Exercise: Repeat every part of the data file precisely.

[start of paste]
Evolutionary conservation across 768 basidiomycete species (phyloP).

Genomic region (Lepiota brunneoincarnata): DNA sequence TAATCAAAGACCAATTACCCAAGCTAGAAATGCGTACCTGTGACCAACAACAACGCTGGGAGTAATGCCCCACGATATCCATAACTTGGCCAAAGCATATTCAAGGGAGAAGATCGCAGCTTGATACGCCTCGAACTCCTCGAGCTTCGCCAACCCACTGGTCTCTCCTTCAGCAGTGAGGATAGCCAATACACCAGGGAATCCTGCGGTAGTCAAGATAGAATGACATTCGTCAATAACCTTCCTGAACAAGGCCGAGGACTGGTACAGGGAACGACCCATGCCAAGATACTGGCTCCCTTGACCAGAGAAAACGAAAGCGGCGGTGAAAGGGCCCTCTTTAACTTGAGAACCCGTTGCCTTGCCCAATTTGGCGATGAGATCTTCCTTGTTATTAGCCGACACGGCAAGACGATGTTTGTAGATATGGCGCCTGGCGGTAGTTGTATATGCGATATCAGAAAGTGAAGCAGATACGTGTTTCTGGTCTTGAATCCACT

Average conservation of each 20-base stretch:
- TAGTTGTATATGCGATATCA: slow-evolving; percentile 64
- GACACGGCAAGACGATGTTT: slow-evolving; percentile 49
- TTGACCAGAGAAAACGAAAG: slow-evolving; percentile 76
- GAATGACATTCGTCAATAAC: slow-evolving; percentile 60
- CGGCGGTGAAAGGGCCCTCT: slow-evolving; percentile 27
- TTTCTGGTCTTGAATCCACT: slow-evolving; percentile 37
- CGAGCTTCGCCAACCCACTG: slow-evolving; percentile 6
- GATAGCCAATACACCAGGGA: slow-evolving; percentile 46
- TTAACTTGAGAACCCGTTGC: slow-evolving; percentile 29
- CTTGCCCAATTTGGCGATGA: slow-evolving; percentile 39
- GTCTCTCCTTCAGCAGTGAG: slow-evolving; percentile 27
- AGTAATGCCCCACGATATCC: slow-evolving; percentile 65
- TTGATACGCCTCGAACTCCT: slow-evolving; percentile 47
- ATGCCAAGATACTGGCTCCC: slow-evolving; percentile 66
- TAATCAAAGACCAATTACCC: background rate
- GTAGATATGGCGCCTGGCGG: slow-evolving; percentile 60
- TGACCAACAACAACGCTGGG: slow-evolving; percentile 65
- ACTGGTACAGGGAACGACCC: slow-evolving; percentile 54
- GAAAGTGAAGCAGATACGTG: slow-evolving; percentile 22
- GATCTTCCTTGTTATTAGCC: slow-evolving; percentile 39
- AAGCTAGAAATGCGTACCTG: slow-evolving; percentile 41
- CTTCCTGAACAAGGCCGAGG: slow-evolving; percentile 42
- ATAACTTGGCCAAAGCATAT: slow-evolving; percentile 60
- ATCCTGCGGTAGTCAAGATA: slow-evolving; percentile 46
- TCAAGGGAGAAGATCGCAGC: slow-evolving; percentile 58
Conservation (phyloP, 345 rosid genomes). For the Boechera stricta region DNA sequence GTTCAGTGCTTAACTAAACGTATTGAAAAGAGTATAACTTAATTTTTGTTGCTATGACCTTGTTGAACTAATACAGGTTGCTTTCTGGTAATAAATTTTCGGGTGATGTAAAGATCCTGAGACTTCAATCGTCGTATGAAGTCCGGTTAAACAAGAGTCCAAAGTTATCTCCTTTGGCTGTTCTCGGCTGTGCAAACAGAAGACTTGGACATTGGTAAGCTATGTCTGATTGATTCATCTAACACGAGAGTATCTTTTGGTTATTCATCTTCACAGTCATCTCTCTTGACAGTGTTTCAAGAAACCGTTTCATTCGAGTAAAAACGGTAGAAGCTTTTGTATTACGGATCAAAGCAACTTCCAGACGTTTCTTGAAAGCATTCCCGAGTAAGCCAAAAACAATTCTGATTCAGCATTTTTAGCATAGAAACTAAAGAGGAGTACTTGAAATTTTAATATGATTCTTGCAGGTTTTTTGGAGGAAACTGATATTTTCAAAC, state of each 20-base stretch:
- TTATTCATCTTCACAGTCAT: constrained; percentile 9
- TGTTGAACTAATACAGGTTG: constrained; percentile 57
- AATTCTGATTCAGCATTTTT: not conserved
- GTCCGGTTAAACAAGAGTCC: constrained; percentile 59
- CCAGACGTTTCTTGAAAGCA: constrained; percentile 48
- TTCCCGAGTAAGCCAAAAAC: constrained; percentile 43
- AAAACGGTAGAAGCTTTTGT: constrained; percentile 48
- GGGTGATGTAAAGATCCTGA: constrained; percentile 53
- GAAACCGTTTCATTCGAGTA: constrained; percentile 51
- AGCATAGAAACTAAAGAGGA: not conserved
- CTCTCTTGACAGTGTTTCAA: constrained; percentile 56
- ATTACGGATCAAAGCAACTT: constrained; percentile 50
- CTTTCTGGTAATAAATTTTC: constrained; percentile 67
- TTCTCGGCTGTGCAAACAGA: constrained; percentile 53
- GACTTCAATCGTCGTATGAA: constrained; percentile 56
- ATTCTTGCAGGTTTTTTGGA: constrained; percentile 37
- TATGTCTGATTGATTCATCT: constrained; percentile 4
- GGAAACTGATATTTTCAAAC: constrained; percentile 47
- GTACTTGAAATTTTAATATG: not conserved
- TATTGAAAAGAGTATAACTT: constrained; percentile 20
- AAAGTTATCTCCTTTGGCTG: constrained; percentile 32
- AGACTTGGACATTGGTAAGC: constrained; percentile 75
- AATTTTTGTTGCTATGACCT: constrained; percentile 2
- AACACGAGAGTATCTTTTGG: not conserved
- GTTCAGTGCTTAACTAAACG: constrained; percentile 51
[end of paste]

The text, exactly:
Evolutionary conservation across 768 basidiomycete species (phyloP).

Genomic region (Lepiota brunneoincarnata): DNA sequence TAATCAAAGACCAATTACCCAAGCTAGAAATGCGTACCTGTGACCAACAACAACGCTGGGAGTAATGCCCCACGATATCCATAACTTGGCCAAAGCATATTCAAGGGAGAAGATCGCAGCTTGATACGCCTCGAACTCCTCGAGCTTCGCCAACCCACTGGTCTCTCCTTCAGCAGTGAGGATAGCCAATACACCAGGGAATCCTGCGGTAGTCAAGATAGAATGACATTCGTCAATAACCTTCCTGAACAAGGCCGAGGACTGGTACAGGGAACGACCCATGCCAAGATACTGGCTCCCTTGACCAGAGAAAACGAAAGCGGCGGTGAAAGGGCCCTCTTTAACTTGAGAACCCGTTGCCTTGCCCAATTTGGCGATGAGATCTTCCTTGTTATTAGCCGACACGGCAAGACGATGTTTGTAGATATGGCGCCTGGCGGTAGTTGTATATGCGATATCAGAAAGTGAAGCAGATACGTGTTTCTGGTCTTGAATCCACT

Average conservation of each 20-base stretch:
- TAGTTGTATATGCGATATCA: slow-evolving; percentile 64
- GACACGGCAAGACGATGTTT: slow-evolving; percentile 49
- TTGACCAGAGAAAACGAAAG: slow-evolving; percentile 76
- GAATGACATTCGTCAATAAC: slow-evolving; percentile 60
- CGGCGGTGAAAGGGCCCTCT: slow-evolving; percentile 27
- TTTCTGGTCTTGAATCCACT: slow-evolving; percentile 37
- CGAGCTTCGCCAACCCACTG: slow-evolving; percentile 6
- GATAGCCAATACACCAGGGA: slow-evolving; percentile 46
- TTAACTTGAGAACCCGTTGC: slow-evolving; percentile 29
- CTTGCCCAATTTGGCGATGA: slow-evolving; percentile 39
- GTCTCTCCTTCAGCAGTGAG: slow-evolving; percentile 27
- AGTAATGCCCCACGATATCC: slow-evolving; percentile 65
- TTGATACGCCTCGAACTCCT: slow-evolving; percentile 47
- ATGCCAAGATACTGGCTCCC: slow-evolving; percentile 66
- TAATCAAAGACCAATTACCC: background rate
- GTAGATATGGCGCCTGGCGG: slow-evolving; percentile 60
- TGACCAACAACAACGCTGGG: slow-evolving; percentile 65
- ACTGGTACAGGGAACGACCC: slow-evolving; percentile 54
- GAAAGTGAAGCAGATACGTG: slow-evolving; percentile 22
- GATCTTCCTTGTTATTAGCC: slow-evolving; percentile 39
- AAGCTAGAAATGCGTACCTG: slow-evolving; percentile 41
- CTTCCTGAACAAGGCCGAGG: slow-evolving; percentile 42
- ATAACTTGGCCAAAGCATAT: slow-evolving; percentile 60
- ATCCTGCGGTAGTCAAGATA: slow-evolving; percentile 46
- TCAAGGGAGAAGATCGCAGC: slow-evolving; percentile 58
Conservation (phyloP, 345 rosid genomes). For the Boechera stricta region DNA sequence GTTCAGTGCTTAACTAAACGTATTGAAAAGAGTATAACTTAATTTTTGTTGCTATGACCTTGTTGAACTAATACAGGTTGCTTTCTGGTAATAAATTTTCGGGTGATGTAAAGATCCTGAGACTTCAATCGTCGTATGAAGTCCGGTTAAACAAGAGTCCAAAGTTATCTCCTTTGGCTGTTCTCGGCTGTGCAAACAGAAGACTTGGACATTGGTAAGCTATGTCTGATTGATTCATCTAACACGAGAGTATCTTTTGGTTATTCATCTTCACAGTCATCTCTCTTGACAGTGTTTCAAGAAACCGTTTCATTCGAGTAAAAACGGTAGAAGCTTTTGTATTACGGATCAAAGCAACTTCCAGACGTTTCTTGAAAGCATTCCCGAGTAAGCCAAAAACAATTCTGATTCAGCATTTTTAGCATAGAAACTAAAGAGGAGTACTTGAAATTTTAATATGATTCTTGCAGGTTTTTTGGAGGAAACTGATATTTTCAAAC, state of each 20-base stretch:
- TTATTCATCTTCACAGTCAT: constrained; percentile 9
- TGTTGAACTAATACAGGTTG: constrained; percentile 57
- AATTCTGATTCAGCATTTTT: not conserved
- GTCCGGTTAAACAAGAGTCC: constrained; percentile 59
- CCAGACGTTTCTTGAAAGCA: constrained; percentile 48
- TTCCCGAGTAAGCCAAAAAC: constrained; percentile 43
- AAAACGGTAGAAGCTTTTGT: constrained; percentile 48
- GGGTGATGTAAAGATCCTGA: constrained; percentile 53
- GAAACCGTTTCATTCGAGTA: constrained; percentile 51
- AGCATAGAAACTAAAGAGGA: not conserved
- CTCTCTTGACAGTGTTTCAA: constrained; percentile 56
- ATTACGGATCAAAGCAACTT: constrained; percentile 50
- CTTTCTGGTAATAAATTTTC: constrained; percentile 67
- TTCTCGGCTGTGCAAACAGA: constrained; percentile 53
- GACTTCAATCGTCGTATGAA: constrained; percentile 56
- ATTCTTGCAGGTTTTTTGGA: constrained; percentile 37
- TATGTCTGATTGATTCATCT: constrained; percentile 4
- GGAAACTGATATTTTCAAAC: constrained; percentile 47
- GTACTTGAAATTTTAATATG: not conserved
- TATTGAAAAGAGTATAACTT: constrained; percentile 20
- AAAGTTATCTCCTTTGGCTG: constrained; percentile 32
- AGACTTGGACATTGGTAAGC: constrained; percentile 75
- AATTTTTGTTGCTATGACCT: constrained; percentile 2
- AACACGAGAGTATCTTTTGG: not conserved
- GTTCAGTGCTTAACTAAACG: constrained; percentile 51